• Red flag laws: Senate Bill 186, filed by Sen. Lori Berman, D-Boynton Beach, would raise the state’s prohibition on the sale or transfer of firearms to people convicted of misdemeanor domestic violence offenses by banning them from possessing a firearm or ammunition and requiring them to surrender all firearms and ammunition in their possession.
• Firearms storage: Farmer’s Senate Bill 294 would require loaded firearms to be kept or secured with a trigger lock or cable lock. Rep. Christine Hunschofsky, D-Parkland, has filed a House companion, House Bill 167. The bills include criminal penalties if a person fails to properly secure or store a firearm and a minor gains access to the weapon as a result.
Senate Bill 428, filed by Sen. Tina Polsky, D-Boca Raton, further addresses the storage of firearms among other provisions, including revising the standard for adults and minors to be criminally negligent.
• Firearms sales: Farmer’s Senate Bill 330 would require all sales, leases or other transfers in a firearms transaction to be conducted through a licensed dealer. The bill addresses the so-called gun-show loophole in firearms sales.
• Assault weapon, magazine capacity ban: Farmer’s Senate Bill 370 would prohibit the sale or transfer of assault weapons and large-capacity magazines containing more than 10 rounds. Similar assault-weapon-ban bills have been filed annually for years and gone nowhere.
Under the bill, an assault weapon is defined as any selective-fire firearm capable of fully automatic, semiautomatic, or burst fire at the option of the user or any of the specified semiautomatic firearms listed on nearly three pages of the bill.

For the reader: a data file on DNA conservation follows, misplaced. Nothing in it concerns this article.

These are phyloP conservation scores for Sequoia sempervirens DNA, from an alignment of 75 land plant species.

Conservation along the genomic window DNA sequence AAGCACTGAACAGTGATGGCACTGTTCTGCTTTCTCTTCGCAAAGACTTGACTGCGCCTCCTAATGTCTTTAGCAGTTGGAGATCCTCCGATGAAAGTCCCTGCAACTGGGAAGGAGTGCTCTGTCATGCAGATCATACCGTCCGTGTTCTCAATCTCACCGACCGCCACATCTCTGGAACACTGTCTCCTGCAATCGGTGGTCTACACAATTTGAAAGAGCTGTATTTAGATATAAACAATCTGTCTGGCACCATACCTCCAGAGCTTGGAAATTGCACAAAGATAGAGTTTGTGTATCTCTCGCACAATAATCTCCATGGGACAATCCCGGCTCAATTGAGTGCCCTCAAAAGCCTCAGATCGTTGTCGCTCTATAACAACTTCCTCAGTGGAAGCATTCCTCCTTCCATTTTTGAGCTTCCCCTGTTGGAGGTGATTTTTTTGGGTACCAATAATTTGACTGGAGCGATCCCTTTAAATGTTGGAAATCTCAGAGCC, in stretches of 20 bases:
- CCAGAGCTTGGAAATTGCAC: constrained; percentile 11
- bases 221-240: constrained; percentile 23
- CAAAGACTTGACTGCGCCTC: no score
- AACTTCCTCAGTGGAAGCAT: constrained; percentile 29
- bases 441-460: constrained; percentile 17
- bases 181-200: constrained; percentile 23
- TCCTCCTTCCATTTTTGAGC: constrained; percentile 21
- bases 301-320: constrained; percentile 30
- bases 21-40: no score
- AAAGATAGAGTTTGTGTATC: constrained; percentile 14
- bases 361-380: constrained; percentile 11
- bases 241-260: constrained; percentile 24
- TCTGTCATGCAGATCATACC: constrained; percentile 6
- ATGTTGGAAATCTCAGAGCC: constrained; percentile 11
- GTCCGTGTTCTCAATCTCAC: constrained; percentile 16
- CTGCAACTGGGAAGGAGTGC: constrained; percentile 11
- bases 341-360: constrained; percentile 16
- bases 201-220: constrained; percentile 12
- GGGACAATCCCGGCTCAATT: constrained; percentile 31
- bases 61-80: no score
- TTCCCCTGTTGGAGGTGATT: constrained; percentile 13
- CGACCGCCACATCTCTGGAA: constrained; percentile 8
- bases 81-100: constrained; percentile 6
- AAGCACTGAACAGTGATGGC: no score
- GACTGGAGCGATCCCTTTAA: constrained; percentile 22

• Ghost-gun ban: Senate Bill 372, filed by Sen. Linda Stewart, D-Orlando, would prohibit the manufacture of 3D printed firearms using plastics without at least 4 ounces of a metal to be detectable by detectors at security checks.
Firearms molded from plastic and produced by 3D printers are referred to as ghost guns because they elude metal detectors.
Stewart filed a similar bill last session that never made it out of committees.
• Firearms registration: Farmer’s Senate Bill 560 would allow the registration of firearms by repealing a state law that says “no state governmental agency or local government, special district, or other political subdivision or official, agent, or employee of such state or other governmental entity or any other person, public or private, shall knowingly and willfully keep or cause to be kept any list, record, or registry of privately owned firearms or any list, record, or registry of the owners of those firearms.”
• Prohibiting state preemption: Senate Bill 672, filed by Sen. Annette Taddeo, D-Miami, and House Bill 6033, sponsored by Rep. Dan Daley, D-Coral Springs, would repeal the state’s preemption law banning municipalities from adopting their own gun laws, including the provision that encoded political penalties and fines on local officials who propose firearm restrictions.
• Background checks for ammunition: Daley’s House Bill 25 is essentially the same as his proposed Jamie’s Law from 2020, which was in memory of 14-year-old Jaime Guttenberg, who was among 17 people murdered in the Marjory Stoneman Douglas High School shooting on Valentine’s Day 2018.
HB 25 would require the same background checks for firearms sales to be conducted for ammunition purchases. Sen. Lauren Book, D-Plantation, filed a Senate companion to Daley’s 2020 bill. No such Senate bill has surfaced thus far.